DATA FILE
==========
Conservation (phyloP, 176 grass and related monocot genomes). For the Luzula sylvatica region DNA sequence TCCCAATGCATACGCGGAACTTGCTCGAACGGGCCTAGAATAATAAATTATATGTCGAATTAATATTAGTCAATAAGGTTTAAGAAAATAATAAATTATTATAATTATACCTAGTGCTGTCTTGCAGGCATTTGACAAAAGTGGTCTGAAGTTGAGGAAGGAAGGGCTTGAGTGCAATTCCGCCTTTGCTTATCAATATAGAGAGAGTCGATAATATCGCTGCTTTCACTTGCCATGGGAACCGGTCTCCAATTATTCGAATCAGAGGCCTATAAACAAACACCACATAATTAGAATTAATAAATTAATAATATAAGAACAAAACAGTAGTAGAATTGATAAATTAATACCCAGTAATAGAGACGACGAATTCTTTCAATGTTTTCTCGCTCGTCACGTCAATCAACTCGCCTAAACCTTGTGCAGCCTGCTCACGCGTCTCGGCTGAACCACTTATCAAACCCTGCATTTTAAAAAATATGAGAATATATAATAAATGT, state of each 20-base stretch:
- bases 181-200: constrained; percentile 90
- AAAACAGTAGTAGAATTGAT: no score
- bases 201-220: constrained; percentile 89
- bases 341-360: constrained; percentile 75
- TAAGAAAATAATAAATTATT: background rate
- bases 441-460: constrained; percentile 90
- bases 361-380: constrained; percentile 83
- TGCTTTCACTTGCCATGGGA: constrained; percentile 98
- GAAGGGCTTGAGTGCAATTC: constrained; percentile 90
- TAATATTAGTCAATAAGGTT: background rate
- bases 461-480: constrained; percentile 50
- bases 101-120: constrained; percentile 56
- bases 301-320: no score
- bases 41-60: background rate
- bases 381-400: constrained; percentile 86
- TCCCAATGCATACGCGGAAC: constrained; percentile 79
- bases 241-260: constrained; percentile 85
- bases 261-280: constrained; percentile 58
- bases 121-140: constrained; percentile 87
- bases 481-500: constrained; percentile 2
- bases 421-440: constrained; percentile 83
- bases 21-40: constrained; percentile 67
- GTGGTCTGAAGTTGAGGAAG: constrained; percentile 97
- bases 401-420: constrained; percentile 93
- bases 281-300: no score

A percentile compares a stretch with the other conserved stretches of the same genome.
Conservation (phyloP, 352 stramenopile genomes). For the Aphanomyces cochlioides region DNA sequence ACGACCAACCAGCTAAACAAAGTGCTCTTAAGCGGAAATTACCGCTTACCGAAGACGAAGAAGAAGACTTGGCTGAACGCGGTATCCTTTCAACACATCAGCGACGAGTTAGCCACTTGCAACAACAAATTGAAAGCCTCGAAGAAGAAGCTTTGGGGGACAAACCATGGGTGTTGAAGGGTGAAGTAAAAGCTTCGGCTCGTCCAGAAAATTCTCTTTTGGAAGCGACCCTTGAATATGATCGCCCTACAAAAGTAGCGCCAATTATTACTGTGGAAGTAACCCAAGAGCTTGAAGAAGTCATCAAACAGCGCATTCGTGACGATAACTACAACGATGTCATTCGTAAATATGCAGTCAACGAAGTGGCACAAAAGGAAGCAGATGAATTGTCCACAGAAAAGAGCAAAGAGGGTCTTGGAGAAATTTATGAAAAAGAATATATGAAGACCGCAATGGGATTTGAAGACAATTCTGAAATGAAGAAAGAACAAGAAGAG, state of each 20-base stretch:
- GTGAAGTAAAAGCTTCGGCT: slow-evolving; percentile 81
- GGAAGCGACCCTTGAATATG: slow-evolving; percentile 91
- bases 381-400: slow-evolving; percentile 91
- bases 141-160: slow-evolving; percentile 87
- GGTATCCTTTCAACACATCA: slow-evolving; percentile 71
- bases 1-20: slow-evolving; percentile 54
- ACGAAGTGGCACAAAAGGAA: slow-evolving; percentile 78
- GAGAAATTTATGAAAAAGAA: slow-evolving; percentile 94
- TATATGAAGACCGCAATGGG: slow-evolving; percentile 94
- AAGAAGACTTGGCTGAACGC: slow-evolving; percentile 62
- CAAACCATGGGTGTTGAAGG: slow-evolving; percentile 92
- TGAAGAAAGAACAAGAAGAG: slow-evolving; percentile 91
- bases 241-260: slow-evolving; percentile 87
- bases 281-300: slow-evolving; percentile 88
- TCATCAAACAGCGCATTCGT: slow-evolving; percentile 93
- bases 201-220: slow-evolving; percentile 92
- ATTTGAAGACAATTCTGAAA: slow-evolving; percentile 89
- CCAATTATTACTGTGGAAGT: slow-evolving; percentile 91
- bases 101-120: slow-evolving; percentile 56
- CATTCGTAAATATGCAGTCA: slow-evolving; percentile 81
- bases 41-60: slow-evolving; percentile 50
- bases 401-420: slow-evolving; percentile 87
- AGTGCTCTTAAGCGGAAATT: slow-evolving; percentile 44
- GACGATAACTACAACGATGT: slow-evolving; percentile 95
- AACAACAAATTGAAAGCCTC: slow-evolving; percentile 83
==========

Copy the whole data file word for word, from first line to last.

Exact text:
Conservation (phyloP, 176 grass and related monocot genomes). For the Luzula sylvatica region DNA sequence TCCCAATGCATACGCGGAACTTGCTCGAACGGGCCTAGAATAATAAATTATATGTCGAATTAATATTAGTCAATAAGGTTTAAGAAAATAATAAATTATTATAATTATACCTAGTGCTGTCTTGCAGGCATTTGACAAAAGTGGTCTGAAGTTGAGGAAGGAAGGGCTTGAGTGCAATTCCGCCTTTGCTTATCAATATAGAGAGAGTCGATAATATCGCTGCTTTCACTTGCCATGGGAACCGGTCTCCAATTATTCGAATCAGAGGCCTATAAACAAACACCACATAATTAGAATTAATAAATTAATAATATAAGAACAAAACAGTAGTAGAATTGATAAATTAATACCCAGTAATAGAGACGACGAATTCTTTCAATGTTTTCTCGCTCGTCACGTCAATCAACTCGCCTAAACCTTGTGCAGCCTGCTCACGCGTCTCGGCTGAACCACTTATCAAACCCTGCATTTTAAAAAATATGAGAATATATAATAAATGT, state of each 20-base stretch:
- bases 181-200: constrained; percentile 90
- AAAACAGTAGTAGAATTGAT: no score
- bases 201-220: constrained; percentile 89
- bases 341-360: constrained; percentile 75
- TAAGAAAATAATAAATTATT: background rate
- bases 441-460: constrained; percentile 90
- bases 361-380: constrained; percentile 83
- TGCTTTCACTTGCCATGGGA: constrained; percentile 98
- GAAGGGCTTGAGTGCAATTC: constrained; percentile 90
- TAATATTAGTCAATAAGGTT: background rate
- bases 461-480: constrained; percentile 50
- bases 101-120: constrained; percentile 56
- bases 301-320: no score
- bases 41-60: background rate
- bases 381-400: constrained; percentile 86
- TCCCAATGCATACGCGGAAC: constrained; percentile 79
- bases 241-260: constrained; percentile 85
- bases 261-280: constrained; percentile 58
- bases 121-140: constrained; percentile 87
- bases 481-500: constrained; percentile 2
- bases 421-440: constrained; percentile 83
- bases 21-40: constrained; percentile 67
- GTGGTCTGAAGTTGAGGAAG: constrained; percentile 97
- bases 401-420: constrained; percentile 93
- bases 281-300: no score

A percentile compares a stretch with the other conserved stretches of the same genome.
Conservation (phyloP, 352 stramenopile genomes). For the Aphanomyces cochlioides region DNA sequence ACGACCAACCAGCTAAACAAAGTGCTCTTAAGCGGAAATTACCGCTTACCGAAGACGAAGAAGAAGACTTGGCTGAACGCGGTATCCTTTCAACACATCAGCGACGAGTTAGCCACTTGCAACAACAAATTGAAAGCCTCGAAGAAGAAGCTTTGGGGGACAAACCATGGGTGTTGAAGGGTGAAGTAAAAGCTTCGGCTCGTCCAGAAAATTCTCTTTTGGAAGCGACCCTTGAATATGATCGCCCTACAAAAGTAGCGCCAATTATTACTGTGGAAGTAACCCAAGAGCTTGAAGAAGTCATCAAACAGCGCATTCGTGACGATAACTACAACGATGTCATTCGTAAATATGCAGTCAACGAAGTGGCACAAAAGGAAGCAGATGAATTGTCCACAGAAAAGAGCAAAGAGGGTCTTGGAGAAATTTATGAAAAAGAATATATGAAGACCGCAATGGGATTTGAAGACAATTCTGAAATGAAGAAAGAACAAGAAGAG, state of each 20-base stretch:
- GTGAAGTAAAAGCTTCGGCT: slow-evolving; percentile 81
- GGAAGCGACCCTTGAATATG: slow-evolving; percentile 91
- bases 381-400: slow-evolving; percentile 91
- bases 141-160: slow-evolving; percentile 87
- GGTATCCTTTCAACACATCA: slow-evolving; percentile 71
- bases 1-20: slow-evolving; percentile 54
- ACGAAGTGGCACAAAAGGAA: slow-evolving; percentile 78
- GAGAAATTTATGAAAAAGAA: slow-evolving; percentile 94
- TATATGAAGACCGCAATGGG: slow-evolving; percentile 94
- AAGAAGACTTGGCTGAACGC: slow-evolving; percentile 62
- CAAACCATGGGTGTTGAAGG: slow-evolving; percentile 92
- TGAAGAAAGAACAAGAAGAG: slow-evolving; percentile 91
- bases 241-260: slow-evolving; percentile 87
- bases 281-300: slow-evolving; percentile 88
- TCATCAAACAGCGCATTCGT: slow-evolving; percentile 93
- bases 201-220: slow-evolving; percentile 92
- ATTTGAAGACAATTCTGAAA: slow-evolving; percentile 89
- CCAATTATTACTGTGGAAGT: slow-evolving; percentile 91
- bases 101-120: slow-evolving; percentile 56
- CATTCGTAAATATGCAGTCA: slow-evolving; percentile 81
- bases 41-60: slow-evolving; percentile 50
- bases 401-420: slow-evolving; percentile 87
- AGTGCTCTTAAGCGGAAATT: slow-evolving; percentile 44
- GACGATAACTACAACGATGT: slow-evolving; percentile 95
- AACAACAAATTGAAAGCCTC: slow-evolving; percentile 83